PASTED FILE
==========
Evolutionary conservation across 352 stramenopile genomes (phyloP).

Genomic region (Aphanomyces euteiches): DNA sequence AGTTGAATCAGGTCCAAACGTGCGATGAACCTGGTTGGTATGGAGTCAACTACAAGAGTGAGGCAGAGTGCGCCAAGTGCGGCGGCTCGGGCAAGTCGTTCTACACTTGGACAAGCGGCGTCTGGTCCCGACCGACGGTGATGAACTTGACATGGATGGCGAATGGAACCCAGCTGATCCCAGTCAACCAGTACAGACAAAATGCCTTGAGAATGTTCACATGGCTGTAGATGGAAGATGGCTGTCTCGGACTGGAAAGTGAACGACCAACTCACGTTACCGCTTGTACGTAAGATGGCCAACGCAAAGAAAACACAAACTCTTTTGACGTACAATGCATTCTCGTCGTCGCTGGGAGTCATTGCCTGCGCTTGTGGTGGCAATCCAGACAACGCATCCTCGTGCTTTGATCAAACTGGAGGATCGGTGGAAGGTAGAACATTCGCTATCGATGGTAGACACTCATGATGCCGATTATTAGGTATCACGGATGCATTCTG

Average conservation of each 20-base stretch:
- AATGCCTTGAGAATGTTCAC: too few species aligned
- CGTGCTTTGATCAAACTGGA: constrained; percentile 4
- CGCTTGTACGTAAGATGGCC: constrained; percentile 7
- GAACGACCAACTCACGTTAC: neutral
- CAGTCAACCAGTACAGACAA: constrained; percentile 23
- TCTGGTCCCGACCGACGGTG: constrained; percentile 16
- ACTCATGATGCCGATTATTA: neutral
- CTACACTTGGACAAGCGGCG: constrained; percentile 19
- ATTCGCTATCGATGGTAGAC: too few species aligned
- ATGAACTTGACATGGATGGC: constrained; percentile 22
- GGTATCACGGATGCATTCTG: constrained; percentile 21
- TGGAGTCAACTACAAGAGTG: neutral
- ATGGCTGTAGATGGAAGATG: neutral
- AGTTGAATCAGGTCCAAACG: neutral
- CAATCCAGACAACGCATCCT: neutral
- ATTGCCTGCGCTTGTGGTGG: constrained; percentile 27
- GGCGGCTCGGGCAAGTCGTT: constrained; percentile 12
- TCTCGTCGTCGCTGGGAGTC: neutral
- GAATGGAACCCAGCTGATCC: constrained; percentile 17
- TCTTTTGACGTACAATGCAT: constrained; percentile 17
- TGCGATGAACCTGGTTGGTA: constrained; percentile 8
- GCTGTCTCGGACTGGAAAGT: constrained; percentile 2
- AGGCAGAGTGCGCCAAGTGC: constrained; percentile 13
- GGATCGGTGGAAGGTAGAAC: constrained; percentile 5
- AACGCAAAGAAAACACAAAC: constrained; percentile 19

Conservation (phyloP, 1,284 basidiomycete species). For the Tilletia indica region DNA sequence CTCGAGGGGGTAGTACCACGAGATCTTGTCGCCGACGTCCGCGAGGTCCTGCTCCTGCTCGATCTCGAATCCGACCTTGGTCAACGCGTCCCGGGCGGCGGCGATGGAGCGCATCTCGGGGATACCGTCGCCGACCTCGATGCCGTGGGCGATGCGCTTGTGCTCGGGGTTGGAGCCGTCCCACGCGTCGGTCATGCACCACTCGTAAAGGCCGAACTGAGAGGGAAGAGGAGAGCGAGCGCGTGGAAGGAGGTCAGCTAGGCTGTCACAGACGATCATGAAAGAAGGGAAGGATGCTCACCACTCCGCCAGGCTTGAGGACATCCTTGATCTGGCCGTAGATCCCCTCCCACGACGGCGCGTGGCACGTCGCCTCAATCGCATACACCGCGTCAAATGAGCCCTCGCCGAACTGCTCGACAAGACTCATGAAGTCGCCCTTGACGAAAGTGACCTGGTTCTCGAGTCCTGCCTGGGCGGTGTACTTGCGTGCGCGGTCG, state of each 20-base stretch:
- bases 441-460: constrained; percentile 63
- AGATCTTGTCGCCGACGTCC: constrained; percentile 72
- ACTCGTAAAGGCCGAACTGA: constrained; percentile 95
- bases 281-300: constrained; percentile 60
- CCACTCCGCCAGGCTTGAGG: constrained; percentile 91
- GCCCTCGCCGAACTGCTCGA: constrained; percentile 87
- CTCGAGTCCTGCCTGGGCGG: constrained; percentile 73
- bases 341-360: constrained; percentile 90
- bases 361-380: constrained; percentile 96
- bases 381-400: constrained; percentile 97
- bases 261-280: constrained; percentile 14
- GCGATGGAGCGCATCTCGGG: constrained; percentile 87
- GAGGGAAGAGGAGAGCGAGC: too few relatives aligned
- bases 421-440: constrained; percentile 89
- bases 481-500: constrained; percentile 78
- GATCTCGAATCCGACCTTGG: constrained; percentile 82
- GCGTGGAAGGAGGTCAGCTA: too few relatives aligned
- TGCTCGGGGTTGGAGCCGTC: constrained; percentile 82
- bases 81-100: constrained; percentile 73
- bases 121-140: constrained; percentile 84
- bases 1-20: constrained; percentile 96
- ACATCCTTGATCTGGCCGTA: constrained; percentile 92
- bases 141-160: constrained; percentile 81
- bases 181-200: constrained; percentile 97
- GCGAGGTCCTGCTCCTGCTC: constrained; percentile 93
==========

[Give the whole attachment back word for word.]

Evolutionary conservation across 352 stramenopile genomes (phyloP).

Genomic region (Aphanomyces euteiches): DNA sequence AGTTGAATCAGGTCCAAACGTGCGATGAACCTGGTTGGTATGGAGTCAACTACAAGAGTGAGGCAGAGTGCGCCAAGTGCGGCGGCTCGGGCAAGTCGTTCTACACTTGGACAAGCGGCGTCTGGTCCCGACCGACGGTGATGAACTTGACATGGATGGCGAATGGAACCCAGCTGATCCCAGTCAACCAGTACAGACAAAATGCCTTGAGAATGTTCACATGGCTGTAGATGGAAGATGGCTGTCTCGGACTGGAAAGTGAACGACCAACTCACGTTACCGCTTGTACGTAAGATGGCCAACGCAAAGAAAACACAAACTCTTTTGACGTACAATGCATTCTCGTCGTCGCTGGGAGTCATTGCCTGCGCTTGTGGTGGCAATCCAGACAACGCATCCTCGTGCTTTGATCAAACTGGAGGATCGGTGGAAGGTAGAACATTCGCTATCGATGGTAGACACTCATGATGCCGATTATTAGGTATCACGGATGCATTCTG

Average conservation of each 20-base stretch:
- AATGCCTTGAGAATGTTCAC: too few species aligned
- CGTGCTTTGATCAAACTGGA: constrained; percentile 4
- CGCTTGTACGTAAGATGGCC: constrained; percentile 7
- GAACGACCAACTCACGTTAC: neutral
- CAGTCAACCAGTACAGACAA: constrained; percentile 23
- TCTGGTCCCGACCGACGGTG: constrained; percentile 16
- ACTCATGATGCCGATTATTA: neutral
- CTACACTTGGACAAGCGGCG: constrained; percentile 19
- ATTCGCTATCGATGGTAGAC: too few species aligned
- ATGAACTTGACATGGATGGC: constrained; percentile 22
- GGTATCACGGATGCATTCTG: constrained; percentile 21
- TGGAGTCAACTACAAGAGTG: neutral
- ATGGCTGTAGATGGAAGATG: neutral
- AGTTGAATCAGGTCCAAACG: neutral
- CAATCCAGACAACGCATCCT: neutral
- ATTGCCTGCGCTTGTGGTGG: constrained; percentile 27
- GGCGGCTCGGGCAAGTCGTT: constrained; percentile 12
- TCTCGTCGTCGCTGGGAGTC: neutral
- GAATGGAACCCAGCTGATCC: constrained; percentile 17
- TCTTTTGACGTACAATGCAT: constrained; percentile 17
- TGCGATGAACCTGGTTGGTA: constrained; percentile 8
- GCTGTCTCGGACTGGAAAGT: constrained; percentile 2
- AGGCAGAGTGCGCCAAGTGC: constrained; percentile 13
- GGATCGGTGGAAGGTAGAAC: constrained; percentile 5
- AACGCAAAGAAAACACAAAC: constrained; percentile 19

Conservation (phyloP, 1,284 basidiomycete species). For the Tilletia indica region DNA sequence CTCGAGGGGGTAGTACCACGAGATCTTGTCGCCGACGTCCGCGAGGTCCTGCTCCTGCTCGATCTCGAATCCGACCTTGGTCAACGCGTCCCGGGCGGCGGCGATGGAGCGCATCTCGGGGATACCGTCGCCGACCTCGATGCCGTGGGCGATGCGCTTGTGCTCGGGGTTGGAGCCGTCCCACGCGTCGGTCATGCACCACTCGTAAAGGCCGAACTGAGAGGGAAGAGGAGAGCGAGCGCGTGGAAGGAGGTCAGCTAGGCTGTCACAGACGATCATGAAAGAAGGGAAGGATGCTCACCACTCCGCCAGGCTTGAGGACATCCTTGATCTGGCCGTAGATCCCCTCCCACGACGGCGCGTGGCACGTCGCCTCAATCGCATACACCGCGTCAAATGAGCCCTCGCCGAACTGCTCGACAAGACTCATGAAGTCGCCCTTGACGAAAGTGACCTGGTTCTCGAGTCCTGCCTGGGCGGTGTACTTGCGTGCGCGGTCG, state of each 20-base stretch:
- bases 441-460: constrained; percentile 63
- AGATCTTGTCGCCGACGTCC: constrained; percentile 72
- ACTCGTAAAGGCCGAACTGA: constrained; percentile 95
- bases 281-300: constrained; percentile 60
- CCACTCCGCCAGGCTTGAGG: constrained; percentile 91
- GCCCTCGCCGAACTGCTCGA: constrained; percentile 87
- CTCGAGTCCTGCCTGGGCGG: constrained; percentile 73
- bases 341-360: constrained; percentile 90
- bases 361-380: constrained; percentile 96
- bases 381-400: constrained; percentile 97
- bases 261-280: constrained; percentile 14
- GCGATGGAGCGCATCTCGGG: constrained; percentile 87
- GAGGGAAGAGGAGAGCGAGC: too few relatives aligned
- bases 421-440: constrained; percentile 89
- bases 481-500: constrained; percentile 78
- GATCTCGAATCCGACCTTGG: constrained; percentile 82
- GCGTGGAAGGAGGTCAGCTA: too few relatives aligned
- TGCTCGGGGTTGGAGCCGTC: constrained; percentile 82
- bases 81-100: constrained; percentile 73
- bases 121-140: constrained; percentile 84
- bases 1-20: constrained; percentile 96
- ACATCCTTGATCTGGCCGTA: constrained; percentile 92
- bases 141-160: constrained; percentile 81
- bases 181-200: constrained; percentile 97
- GCGAGGTCCTGCTCCTGCTC: constrained; percentile 93